The involvement of the G8 gives a boost to the wish lists drawn up by Grow Africa’s members with African governments behind closed doors, because it ties their implementation to donor funding. The “performance” of African governments in implementing the policy measures they have committed to under the Cooperation Frameworks will be regularly reviewed by a joint Leadership Council of the G8 and Grow Africa, which USAID describes as a “high-level accountability mechanism to drive implementation.”11
On the eve of the G8 leaders summit in 2012, Mamadou Cissokho, Honorary President of the Network of Farmers’ and Agricultural Producers’ Organisations of West Africa (ROPPA), sent a letter to the President of the African Union on behalf of African civil society networks and farmers’ organisations expressing his concerns over how the G8 was dictating agricultural policy in Africa.
“At the moment when the President of the United States, acting in good faith I am sure, has decided to organise a Symposium on Food Security in Washington on 18-19 May 2012, on the eve of the G8 meeting at Camp David, I address myself to you, the President of the African Union – and through you to all African Heads of State – to ask what leads you to believe that Africa’s food security and food sovereignty could be achieved by international cooperation and outside the policy frameworks formulated in inclusive fashion with the peasants and producers of the continent…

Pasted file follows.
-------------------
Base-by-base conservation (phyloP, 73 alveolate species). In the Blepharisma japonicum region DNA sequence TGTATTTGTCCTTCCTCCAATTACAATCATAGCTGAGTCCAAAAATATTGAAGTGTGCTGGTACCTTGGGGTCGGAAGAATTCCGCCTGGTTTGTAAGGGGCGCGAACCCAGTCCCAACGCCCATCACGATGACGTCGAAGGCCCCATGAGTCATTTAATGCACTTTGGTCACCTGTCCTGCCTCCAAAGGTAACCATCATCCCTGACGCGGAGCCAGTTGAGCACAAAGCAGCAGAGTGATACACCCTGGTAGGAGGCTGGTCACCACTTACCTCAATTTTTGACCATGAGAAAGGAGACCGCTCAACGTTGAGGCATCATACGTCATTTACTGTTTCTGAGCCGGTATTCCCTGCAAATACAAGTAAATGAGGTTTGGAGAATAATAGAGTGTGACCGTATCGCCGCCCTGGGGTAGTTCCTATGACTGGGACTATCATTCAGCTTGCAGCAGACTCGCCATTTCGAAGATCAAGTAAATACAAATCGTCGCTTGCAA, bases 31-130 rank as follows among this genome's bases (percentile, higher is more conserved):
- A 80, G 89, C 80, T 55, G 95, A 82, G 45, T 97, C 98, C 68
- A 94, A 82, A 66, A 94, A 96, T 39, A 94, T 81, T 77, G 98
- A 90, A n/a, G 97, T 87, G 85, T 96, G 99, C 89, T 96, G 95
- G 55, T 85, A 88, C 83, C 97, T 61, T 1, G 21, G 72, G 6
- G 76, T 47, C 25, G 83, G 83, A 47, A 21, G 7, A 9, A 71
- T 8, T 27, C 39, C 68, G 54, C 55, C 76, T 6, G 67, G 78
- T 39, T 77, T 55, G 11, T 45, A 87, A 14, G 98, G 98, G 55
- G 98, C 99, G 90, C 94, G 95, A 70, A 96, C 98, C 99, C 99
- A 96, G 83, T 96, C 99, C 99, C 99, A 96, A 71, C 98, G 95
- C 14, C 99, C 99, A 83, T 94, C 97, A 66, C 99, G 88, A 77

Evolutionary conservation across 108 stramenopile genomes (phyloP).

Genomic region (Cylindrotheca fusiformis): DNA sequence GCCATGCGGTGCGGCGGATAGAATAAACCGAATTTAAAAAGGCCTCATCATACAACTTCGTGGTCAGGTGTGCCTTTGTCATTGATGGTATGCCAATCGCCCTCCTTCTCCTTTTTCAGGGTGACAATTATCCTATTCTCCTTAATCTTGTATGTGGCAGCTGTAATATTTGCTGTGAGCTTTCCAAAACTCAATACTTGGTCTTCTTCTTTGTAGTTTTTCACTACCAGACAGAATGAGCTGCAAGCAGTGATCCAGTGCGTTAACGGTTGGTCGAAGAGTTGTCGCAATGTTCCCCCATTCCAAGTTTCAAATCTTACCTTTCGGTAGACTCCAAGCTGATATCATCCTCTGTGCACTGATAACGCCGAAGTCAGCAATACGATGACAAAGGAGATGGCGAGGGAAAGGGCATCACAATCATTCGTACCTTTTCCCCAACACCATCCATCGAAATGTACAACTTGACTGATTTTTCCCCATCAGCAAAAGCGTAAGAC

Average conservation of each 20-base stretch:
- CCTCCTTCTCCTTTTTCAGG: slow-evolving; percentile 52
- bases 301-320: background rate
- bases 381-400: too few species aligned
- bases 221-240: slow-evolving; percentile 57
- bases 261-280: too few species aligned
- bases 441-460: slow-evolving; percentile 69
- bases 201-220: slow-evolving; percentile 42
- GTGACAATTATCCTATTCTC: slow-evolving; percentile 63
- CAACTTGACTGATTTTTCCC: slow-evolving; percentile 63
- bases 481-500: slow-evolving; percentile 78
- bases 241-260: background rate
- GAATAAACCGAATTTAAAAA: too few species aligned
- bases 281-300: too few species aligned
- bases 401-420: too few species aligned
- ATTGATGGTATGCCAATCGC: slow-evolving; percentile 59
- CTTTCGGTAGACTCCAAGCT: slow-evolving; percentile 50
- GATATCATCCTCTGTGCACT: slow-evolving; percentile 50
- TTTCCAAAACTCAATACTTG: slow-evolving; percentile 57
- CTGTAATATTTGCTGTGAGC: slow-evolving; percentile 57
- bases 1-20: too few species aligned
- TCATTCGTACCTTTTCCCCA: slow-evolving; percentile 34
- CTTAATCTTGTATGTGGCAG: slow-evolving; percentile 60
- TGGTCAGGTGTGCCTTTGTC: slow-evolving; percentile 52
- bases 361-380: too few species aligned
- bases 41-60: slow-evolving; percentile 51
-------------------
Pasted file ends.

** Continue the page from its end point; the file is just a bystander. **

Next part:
The G8 and G20 can in no way be considered appropriate places for such decisions.”12
Straight through the heart
One of the main corporate partners of the G8′s New Alliance is US-based Cargill, the world’s largest grain trader. In a rare interview, the vice chairman of this secretive, family-owned company, Paul Conway, told Al Jazeera that the key to resolving the current global food crisis is “to make better use of the land in Africa and, at the very heart of that, is better property rights.”13
Land is a top priority for Cargill and the other agribusiness corporations targeting Africa. This is why it figures so prominently in the Cooperation Frameworks of the G8′s New Alliance.14
Each Cooperation Framework contains a set of policy commitments by African governments that are designed to make it easier for companies to identify, negotiate for and acquire lands in key agricultural areas of the continent. Ghana will create a database of suitable land for investors, simplify procedures for them to acquire lands, and establish pilot model 5,000 ha lease agreements by 2015.15 Tanzania will map the fertile and densely populated lands of Kilombero District to make it easier for outside investors to find and acquire the lands they want. Burkina Faso promises to fast forward a resettlement policy, and Mozambique commits to develop and approve highly controversial “regulations and procedures that authorise communities to engage in partnerships through leases or sub-leases (cessao de exploração)” by June 2013.16